Akiva Eldar writes, “A report by Molad – Center for Renewal of Israeli Democracy shows that in 2015, 94% of the Jewish culture budget was allocated to right-wing settler organizations and only 6% to those devoted to pluralistic Judaism. The sum allocated that year to after-school Jewish studies was 17 times the amount allocated to science and 119 times the sum allotted to activity related to democracy and coexistence. The report reveals that the Education Ministry does not conduct any supervision over the activities of various nongovernmental organizations (NGOs) and the contents they disseminate at state schools. The report contains data reflecting the right-wing’s efforts to ‘settle’ with its religious ideas in the hearts and minds of secular Israelis.”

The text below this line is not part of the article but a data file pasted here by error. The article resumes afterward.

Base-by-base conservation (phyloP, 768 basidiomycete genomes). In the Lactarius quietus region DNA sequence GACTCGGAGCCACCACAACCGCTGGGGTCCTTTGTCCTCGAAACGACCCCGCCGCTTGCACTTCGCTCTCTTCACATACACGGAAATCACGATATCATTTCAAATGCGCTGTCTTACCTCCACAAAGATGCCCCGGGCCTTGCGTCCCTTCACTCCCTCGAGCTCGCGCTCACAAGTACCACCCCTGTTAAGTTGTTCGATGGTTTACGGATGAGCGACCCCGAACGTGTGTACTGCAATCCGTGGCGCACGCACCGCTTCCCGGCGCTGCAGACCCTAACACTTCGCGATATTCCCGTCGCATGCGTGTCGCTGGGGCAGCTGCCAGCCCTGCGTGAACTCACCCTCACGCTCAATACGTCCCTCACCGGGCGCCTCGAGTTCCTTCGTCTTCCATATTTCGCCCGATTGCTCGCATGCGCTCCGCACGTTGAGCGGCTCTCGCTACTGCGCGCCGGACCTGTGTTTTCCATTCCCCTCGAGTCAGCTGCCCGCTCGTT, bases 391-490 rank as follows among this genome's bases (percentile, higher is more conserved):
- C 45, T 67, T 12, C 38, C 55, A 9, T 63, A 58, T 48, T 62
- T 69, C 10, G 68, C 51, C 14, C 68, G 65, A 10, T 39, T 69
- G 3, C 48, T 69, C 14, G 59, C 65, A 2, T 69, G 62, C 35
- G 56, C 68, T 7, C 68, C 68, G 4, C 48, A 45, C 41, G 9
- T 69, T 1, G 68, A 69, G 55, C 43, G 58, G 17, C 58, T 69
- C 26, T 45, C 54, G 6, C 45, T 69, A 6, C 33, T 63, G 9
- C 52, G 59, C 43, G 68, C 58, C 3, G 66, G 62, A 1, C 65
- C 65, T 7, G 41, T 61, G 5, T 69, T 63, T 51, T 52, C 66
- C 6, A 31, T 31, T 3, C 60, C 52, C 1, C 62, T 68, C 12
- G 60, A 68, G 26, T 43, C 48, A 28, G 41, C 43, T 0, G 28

“Daryl Messinger knows she’s going to visit Israel again. But the next time she flies there, it won’t be on El Al. Messinger, the chair of the Union for Reform Judaism, will be boycotting Israel’s national airline as part of her protest of the Israeli government’s two votes last week that empowered its Orthodox sector at the expense of more liberal groups. She’s also going to make a point of buying non-kosher wines produced in Israel — a show of support for Jews who don’t observe traditional kosher laws. ‘I want to make sure my dollars are working for my needs and for a pluralistic Israel,’ Messinger, of Palo Alto, California, told JTA on Wednesday. ‘The Israeli economy is the place where our American dollars are really impactful, so we need to be really clear about what goods and services we want to support and see thrive in Israel.’ ‘This is about redirecting funds strategically,’ Messinger said. ‘It’s not about spending less. It’s about investing in areas where it’s clearly promoting democratic, pluralistic Israel — an Israel we’d like to all be part of.’”